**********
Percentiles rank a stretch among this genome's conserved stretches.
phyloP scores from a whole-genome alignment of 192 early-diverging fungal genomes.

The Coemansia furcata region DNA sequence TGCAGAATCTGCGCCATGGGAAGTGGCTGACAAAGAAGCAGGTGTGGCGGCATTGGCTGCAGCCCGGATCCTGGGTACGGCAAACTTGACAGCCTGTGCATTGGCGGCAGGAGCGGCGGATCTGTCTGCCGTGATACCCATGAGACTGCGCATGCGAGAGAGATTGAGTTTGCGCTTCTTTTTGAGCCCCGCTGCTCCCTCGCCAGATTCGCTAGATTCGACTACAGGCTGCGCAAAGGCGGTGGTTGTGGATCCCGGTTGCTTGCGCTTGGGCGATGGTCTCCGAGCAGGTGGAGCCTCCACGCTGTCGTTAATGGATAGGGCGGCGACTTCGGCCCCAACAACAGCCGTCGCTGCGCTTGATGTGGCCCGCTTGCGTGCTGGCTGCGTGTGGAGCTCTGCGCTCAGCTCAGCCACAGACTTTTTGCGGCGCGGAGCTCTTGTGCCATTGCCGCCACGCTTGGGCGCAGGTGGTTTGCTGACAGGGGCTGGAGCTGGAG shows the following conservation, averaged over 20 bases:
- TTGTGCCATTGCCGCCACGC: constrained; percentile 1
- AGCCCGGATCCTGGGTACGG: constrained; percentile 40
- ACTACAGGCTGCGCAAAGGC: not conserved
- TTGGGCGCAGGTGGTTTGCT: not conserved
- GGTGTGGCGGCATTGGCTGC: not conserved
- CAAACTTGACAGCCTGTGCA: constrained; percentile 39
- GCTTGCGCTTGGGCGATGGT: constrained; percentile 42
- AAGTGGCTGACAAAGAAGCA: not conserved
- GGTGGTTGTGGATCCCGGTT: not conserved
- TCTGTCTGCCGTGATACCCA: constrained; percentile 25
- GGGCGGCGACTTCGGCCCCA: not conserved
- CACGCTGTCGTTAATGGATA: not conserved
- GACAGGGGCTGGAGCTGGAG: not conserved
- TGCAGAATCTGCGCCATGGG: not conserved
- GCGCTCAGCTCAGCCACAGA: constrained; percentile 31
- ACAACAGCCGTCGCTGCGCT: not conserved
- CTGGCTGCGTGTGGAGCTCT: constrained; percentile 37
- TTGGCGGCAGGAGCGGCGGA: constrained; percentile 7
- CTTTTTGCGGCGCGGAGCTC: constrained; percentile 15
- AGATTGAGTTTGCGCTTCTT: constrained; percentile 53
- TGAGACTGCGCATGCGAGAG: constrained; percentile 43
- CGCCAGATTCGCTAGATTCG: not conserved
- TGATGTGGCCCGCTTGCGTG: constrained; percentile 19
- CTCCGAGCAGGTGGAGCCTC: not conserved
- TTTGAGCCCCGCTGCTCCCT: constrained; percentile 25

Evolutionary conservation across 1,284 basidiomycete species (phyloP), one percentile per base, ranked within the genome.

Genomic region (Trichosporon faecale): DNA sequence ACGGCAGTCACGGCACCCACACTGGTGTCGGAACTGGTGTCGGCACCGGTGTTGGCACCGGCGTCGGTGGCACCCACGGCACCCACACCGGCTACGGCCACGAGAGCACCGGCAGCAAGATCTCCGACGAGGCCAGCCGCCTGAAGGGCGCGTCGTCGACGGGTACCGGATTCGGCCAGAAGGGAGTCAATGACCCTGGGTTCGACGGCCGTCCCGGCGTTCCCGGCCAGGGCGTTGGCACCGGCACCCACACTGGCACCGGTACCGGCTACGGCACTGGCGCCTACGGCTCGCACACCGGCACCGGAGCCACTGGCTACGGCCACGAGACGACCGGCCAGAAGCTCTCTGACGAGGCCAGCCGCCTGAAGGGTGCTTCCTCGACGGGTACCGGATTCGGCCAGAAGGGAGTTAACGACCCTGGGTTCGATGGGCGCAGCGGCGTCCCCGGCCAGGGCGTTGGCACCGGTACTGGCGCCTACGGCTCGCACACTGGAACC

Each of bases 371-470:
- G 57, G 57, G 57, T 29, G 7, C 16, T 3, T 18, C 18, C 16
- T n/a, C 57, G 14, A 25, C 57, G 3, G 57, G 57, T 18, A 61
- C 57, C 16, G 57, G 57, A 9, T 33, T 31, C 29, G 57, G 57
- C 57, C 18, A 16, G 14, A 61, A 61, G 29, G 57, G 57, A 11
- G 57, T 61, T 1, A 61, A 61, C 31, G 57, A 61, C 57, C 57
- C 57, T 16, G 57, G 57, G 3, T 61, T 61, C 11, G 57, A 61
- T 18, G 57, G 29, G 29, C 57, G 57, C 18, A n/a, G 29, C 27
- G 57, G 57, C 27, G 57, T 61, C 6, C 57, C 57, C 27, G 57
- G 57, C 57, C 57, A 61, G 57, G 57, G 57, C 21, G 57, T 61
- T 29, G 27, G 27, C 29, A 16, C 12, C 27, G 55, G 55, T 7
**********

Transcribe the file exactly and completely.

Percentiles rank a stretch among this genome's conserved stretches.
phyloP scores from a whole-genome alignment of 192 early-diverging fungal genomes.

The Coemansia furcata region DNA sequence TGCAGAATCTGCGCCATGGGAAGTGGCTGACAAAGAAGCAGGTGTGGCGGCATTGGCTGCAGCCCGGATCCTGGGTACGGCAAACTTGACAGCCTGTGCATTGGCGGCAGGAGCGGCGGATCTGTCTGCCGTGATACCCATGAGACTGCGCATGCGAGAGAGATTGAGTTTGCGCTTCTTTTTGAGCCCCGCTGCTCCCTCGCCAGATTCGCTAGATTCGACTACAGGCTGCGCAAAGGCGGTGGTTGTGGATCCCGGTTGCTTGCGCTTGGGCGATGGTCTCCGAGCAGGTGGAGCCTCCACGCTGTCGTTAATGGATAGGGCGGCGACTTCGGCCCCAACAACAGCCGTCGCTGCGCTTGATGTGGCCCGCTTGCGTGCTGGCTGCGTGTGGAGCTCTGCGCTCAGCTCAGCCACAGACTTTTTGCGGCGCGGAGCTCTTGTGCCATTGCCGCCACGCTTGGGCGCAGGTGGTTTGCTGACAGGGGCTGGAGCTGGAG shows the following conservation, averaged over 20 bases:
- TTGTGCCATTGCCGCCACGC: constrained; percentile 1
- AGCCCGGATCCTGGGTACGG: constrained; percentile 40
- ACTACAGGCTGCGCAAAGGC: not conserved
- TTGGGCGCAGGTGGTTTGCT: not conserved
- GGTGTGGCGGCATTGGCTGC: not conserved
- CAAACTTGACAGCCTGTGCA: constrained; percentile 39
- GCTTGCGCTTGGGCGATGGT: constrained; percentile 42
- AAGTGGCTGACAAAGAAGCA: not conserved
- GGTGGTTGTGGATCCCGGTT: not conserved
- TCTGTCTGCCGTGATACCCA: constrained; percentile 25
- GGGCGGCGACTTCGGCCCCA: not conserved
- CACGCTGTCGTTAATGGATA: not conserved
- GACAGGGGCTGGAGCTGGAG: not conserved
- TGCAGAATCTGCGCCATGGG: not conserved
- GCGCTCAGCTCAGCCACAGA: constrained; percentile 31
- ACAACAGCCGTCGCTGCGCT: not conserved
- CTGGCTGCGTGTGGAGCTCT: constrained; percentile 37
- TTGGCGGCAGGAGCGGCGGA: constrained; percentile 7
- CTTTTTGCGGCGCGGAGCTC: constrained; percentile 15
- AGATTGAGTTTGCGCTTCTT: constrained; percentile 53
- TGAGACTGCGCATGCGAGAG: constrained; percentile 43
- CGCCAGATTCGCTAGATTCG: not conserved
- TGATGTGGCCCGCTTGCGTG: constrained; percentile 19
- CTCCGAGCAGGTGGAGCCTC: not conserved
- TTTGAGCCCCGCTGCTCCCT: constrained; percentile 25

Evolutionary conservation across 1,284 basidiomycete species (phyloP), one percentile per base, ranked within the genome.

Genomic region (Trichosporon faecale): DNA sequence ACGGCAGTCACGGCACCCACACTGGTGTCGGAACTGGTGTCGGCACCGGTGTTGGCACCGGCGTCGGTGGCACCCACGGCACCCACACCGGCTACGGCCACGAGAGCACCGGCAGCAAGATCTCCGACGAGGCCAGCCGCCTGAAGGGCGCGTCGTCGACGGGTACCGGATTCGGCCAGAAGGGAGTCAATGACCCTGGGTTCGACGGCCGTCCCGGCGTTCCCGGCCAGGGCGTTGGCACCGGCACCCACACTGGCACCGGTACCGGCTACGGCACTGGCGCCTACGGCTCGCACACCGGCACCGGAGCCACTGGCTACGGCCACGAGACGACCGGCCAGAAGCTCTCTGACGAGGCCAGCCGCCTGAAGGGTGCTTCCTCGACGGGTACCGGATTCGGCCAGAAGGGAGTTAACGACCCTGGGTTCGATGGGCGCAGCGGCGTCCCCGGCCAGGGCGTTGGCACCGGTACTGGCGCCTACGGCTCGCACACTGGAACC

Each of bases 371-470:
- G 57, G 57, G 57, T 29, G 7, C 16, T 3, T 18, C 18, C 16
- T n/a, C 57, G 14, A 25, C 57, G 3, G 57, G 57, T 18, A 61
- C 57, C 16, G 57, G 57, A 9, T 33, T 31, C 29, G 57, G 57
- C 57, C 18, A 16, G 14, A 61, A 61, G 29, G 57, G 57, A 11
- G 57, T 61, T 1, A 61, A 61, C 31, G 57, A 61, C 57, C 57
- C 57, T 16, G 57, G 57, G 3, T 61, T 61, C 11, G 57, A 61
- T 18, G 57, G 29, G 29, C 57, G 57, C 18, A n/a, G 29, C 27
- G 57, G 57, C 27, G 57, T 61, C 6, C 57, C 57, C 27, G 57
- G 57, C 57, C 57, A 61, G 57, G 57, G 57, C 21, G 57, T 61
- T 29, G 27, G 27, C 29, A 16, C 12, C 27, G 55, G 55, T 7